Playing games with the Bible

No, I’m not talking about some people who like to play games with the Bible. This is about a video game developer’s effort to create entertainment from the Bible’s narrative. This game is based on the story of Enoch. What’s that? You don’t know about Enoch?

Enoch is perfect as a game hero. Totally righteous dude who went straight to heaven without dying. Superhero powers. Mystical. Probably had access to nifty superweapons, and certainly would have had a cool wardrobe, featuring a cape and some stretchy plastic. Or its ancient equivalent, perhaps made of reeds and clay.

The CNN story quotes Shane Bettenhausen:

“The mythologies of the Western world are kind of off-limits in neo-modern popular culture. Everything biblical is off-limits unless you are trying to make something didactical,” he said. “We felt most Christians in the Western world don’t know this story.

“We felt there was some value in presenting this story modernizing it and basing a game on it, because it does have a good template of hunting down these fallen angels, bringing them back to face justice in Heaven.”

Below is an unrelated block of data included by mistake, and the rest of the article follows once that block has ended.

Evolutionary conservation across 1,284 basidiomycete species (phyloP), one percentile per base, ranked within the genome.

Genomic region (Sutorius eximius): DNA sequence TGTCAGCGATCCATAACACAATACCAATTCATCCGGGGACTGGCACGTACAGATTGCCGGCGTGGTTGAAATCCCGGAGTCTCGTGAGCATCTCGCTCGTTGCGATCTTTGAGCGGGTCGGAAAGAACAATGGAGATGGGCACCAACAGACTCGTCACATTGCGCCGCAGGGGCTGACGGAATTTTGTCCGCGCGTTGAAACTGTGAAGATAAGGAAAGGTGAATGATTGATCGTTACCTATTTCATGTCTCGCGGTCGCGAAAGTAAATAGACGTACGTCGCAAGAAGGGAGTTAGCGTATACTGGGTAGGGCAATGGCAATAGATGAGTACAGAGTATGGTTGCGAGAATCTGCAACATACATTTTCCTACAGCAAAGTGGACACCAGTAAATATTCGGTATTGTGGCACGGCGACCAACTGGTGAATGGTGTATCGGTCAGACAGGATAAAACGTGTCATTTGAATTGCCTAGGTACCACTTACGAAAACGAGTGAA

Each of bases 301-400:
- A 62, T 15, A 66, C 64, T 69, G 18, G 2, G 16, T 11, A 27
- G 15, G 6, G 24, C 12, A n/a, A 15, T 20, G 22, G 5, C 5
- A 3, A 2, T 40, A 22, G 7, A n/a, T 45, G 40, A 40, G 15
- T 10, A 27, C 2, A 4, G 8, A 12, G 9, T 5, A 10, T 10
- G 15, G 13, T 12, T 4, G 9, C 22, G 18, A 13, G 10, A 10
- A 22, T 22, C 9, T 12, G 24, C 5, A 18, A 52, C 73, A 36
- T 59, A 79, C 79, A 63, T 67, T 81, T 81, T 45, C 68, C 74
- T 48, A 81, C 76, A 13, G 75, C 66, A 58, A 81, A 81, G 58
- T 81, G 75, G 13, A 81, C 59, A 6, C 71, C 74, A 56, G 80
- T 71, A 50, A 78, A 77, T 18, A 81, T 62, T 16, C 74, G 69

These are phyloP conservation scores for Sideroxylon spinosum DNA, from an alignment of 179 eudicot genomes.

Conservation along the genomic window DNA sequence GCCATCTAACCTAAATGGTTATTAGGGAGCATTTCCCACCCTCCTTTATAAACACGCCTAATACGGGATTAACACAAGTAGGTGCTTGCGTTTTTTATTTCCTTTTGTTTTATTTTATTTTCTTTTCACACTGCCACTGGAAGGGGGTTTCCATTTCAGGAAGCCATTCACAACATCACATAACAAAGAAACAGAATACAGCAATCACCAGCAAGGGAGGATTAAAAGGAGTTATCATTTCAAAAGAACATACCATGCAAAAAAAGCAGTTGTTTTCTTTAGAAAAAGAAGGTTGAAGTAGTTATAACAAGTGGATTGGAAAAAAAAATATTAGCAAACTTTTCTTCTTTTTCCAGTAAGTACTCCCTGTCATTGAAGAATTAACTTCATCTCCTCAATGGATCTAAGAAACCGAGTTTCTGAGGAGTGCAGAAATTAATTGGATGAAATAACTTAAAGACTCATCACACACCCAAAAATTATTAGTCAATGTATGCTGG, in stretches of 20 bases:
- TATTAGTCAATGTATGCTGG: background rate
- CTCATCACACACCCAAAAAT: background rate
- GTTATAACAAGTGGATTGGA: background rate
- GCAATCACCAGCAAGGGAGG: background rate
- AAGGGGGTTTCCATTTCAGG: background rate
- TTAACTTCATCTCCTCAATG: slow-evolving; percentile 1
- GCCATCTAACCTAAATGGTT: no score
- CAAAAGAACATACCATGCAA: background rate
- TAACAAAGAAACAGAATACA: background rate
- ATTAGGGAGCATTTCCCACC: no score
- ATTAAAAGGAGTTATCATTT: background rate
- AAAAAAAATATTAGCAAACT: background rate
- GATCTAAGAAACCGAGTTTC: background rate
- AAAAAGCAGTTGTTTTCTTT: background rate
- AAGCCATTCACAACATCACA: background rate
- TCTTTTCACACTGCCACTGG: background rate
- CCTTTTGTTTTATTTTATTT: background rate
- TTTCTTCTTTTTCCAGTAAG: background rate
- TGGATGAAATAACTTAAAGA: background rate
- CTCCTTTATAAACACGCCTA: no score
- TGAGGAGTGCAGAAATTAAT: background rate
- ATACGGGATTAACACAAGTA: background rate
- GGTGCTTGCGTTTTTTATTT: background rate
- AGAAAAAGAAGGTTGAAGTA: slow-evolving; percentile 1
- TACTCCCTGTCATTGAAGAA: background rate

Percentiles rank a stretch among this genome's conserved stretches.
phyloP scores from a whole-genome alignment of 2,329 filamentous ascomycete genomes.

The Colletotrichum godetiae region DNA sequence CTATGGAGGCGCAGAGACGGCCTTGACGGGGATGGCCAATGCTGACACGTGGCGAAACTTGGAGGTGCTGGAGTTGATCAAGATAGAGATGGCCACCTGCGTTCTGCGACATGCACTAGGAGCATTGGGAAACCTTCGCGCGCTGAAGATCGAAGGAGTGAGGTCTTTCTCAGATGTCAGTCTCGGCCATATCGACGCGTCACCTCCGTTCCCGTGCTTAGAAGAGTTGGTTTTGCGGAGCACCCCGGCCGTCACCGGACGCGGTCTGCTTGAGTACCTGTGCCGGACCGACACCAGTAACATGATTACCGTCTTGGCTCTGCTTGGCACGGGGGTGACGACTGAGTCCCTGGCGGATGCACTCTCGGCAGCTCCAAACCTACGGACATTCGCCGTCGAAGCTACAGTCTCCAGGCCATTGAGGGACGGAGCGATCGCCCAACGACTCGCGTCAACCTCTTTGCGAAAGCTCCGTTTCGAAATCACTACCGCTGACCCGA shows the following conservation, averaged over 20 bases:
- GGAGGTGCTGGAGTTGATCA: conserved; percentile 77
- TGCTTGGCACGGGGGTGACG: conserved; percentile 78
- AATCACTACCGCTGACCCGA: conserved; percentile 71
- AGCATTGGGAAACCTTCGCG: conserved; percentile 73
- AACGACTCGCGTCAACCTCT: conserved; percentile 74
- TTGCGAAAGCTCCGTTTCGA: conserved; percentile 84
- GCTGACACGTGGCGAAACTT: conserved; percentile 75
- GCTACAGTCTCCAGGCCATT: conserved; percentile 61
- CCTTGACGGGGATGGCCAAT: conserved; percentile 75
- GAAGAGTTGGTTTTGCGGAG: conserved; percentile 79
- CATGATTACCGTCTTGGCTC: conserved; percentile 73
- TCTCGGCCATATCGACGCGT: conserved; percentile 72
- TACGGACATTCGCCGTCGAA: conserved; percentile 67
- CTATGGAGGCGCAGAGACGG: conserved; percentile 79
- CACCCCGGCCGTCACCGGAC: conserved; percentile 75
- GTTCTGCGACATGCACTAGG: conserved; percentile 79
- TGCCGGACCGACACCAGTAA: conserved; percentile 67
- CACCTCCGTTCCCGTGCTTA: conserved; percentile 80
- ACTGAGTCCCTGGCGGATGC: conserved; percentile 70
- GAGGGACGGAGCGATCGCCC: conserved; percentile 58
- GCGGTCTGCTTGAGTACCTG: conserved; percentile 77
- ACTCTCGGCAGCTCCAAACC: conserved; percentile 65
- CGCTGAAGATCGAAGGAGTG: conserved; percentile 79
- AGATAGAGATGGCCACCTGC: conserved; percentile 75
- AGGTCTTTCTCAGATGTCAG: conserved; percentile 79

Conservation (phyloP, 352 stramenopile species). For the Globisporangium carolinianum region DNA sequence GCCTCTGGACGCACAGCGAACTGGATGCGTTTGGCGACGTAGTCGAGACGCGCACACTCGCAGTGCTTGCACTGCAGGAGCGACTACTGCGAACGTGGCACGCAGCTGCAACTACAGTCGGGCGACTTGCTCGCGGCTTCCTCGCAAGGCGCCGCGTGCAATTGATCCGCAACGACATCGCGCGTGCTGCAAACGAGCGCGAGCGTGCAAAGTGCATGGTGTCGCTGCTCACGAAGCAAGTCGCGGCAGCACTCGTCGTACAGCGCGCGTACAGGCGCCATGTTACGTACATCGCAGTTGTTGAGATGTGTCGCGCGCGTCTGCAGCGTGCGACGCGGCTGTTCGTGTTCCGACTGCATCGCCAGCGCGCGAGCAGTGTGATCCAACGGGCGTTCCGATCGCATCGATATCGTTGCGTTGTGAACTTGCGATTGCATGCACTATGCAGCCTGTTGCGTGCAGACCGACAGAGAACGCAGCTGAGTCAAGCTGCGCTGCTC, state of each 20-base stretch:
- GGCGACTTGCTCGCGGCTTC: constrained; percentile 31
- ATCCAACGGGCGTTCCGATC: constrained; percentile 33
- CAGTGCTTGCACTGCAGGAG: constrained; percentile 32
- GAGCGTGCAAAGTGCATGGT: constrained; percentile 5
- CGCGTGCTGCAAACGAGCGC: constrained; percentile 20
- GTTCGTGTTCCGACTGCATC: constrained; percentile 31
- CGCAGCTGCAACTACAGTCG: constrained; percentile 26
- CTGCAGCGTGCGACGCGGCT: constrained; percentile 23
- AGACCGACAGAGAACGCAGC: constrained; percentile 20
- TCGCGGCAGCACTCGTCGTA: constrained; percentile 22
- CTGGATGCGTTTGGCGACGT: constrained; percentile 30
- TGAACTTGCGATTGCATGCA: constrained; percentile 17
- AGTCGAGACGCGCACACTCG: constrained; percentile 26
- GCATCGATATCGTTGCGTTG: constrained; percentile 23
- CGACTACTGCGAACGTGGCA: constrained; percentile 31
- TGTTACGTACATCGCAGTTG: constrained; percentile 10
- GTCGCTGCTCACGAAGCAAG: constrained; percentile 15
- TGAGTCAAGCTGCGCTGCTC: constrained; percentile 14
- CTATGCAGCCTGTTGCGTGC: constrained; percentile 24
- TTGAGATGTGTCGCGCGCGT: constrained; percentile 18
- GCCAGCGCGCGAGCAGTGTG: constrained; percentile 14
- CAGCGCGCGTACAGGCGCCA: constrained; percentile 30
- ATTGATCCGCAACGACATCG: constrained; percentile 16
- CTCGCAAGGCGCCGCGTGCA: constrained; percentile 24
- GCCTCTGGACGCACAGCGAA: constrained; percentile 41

Some people will be annoyed by this. I dunno. Seems to me that this is a 21st century way to make the Bible a bit more interesting to a few more people, not all that different from Bible board games and goofy Sunday School antics. Sure, it’s all about mammon this time: the game company isn’t doing this as charity. But some of the players will want to read more about Enoch. Once they finish Wikipedia, they’ll be diving into the Good Book.

I’m thinking there’s an opportunity for Episcopalians: Samuel Seabury: Superbishop. Travel great distance in strange lands to receive ancient powers! Form a church against fierce resistance! Defeat unitarians! Form alliances with Lay people! Obtain and wear a miter!

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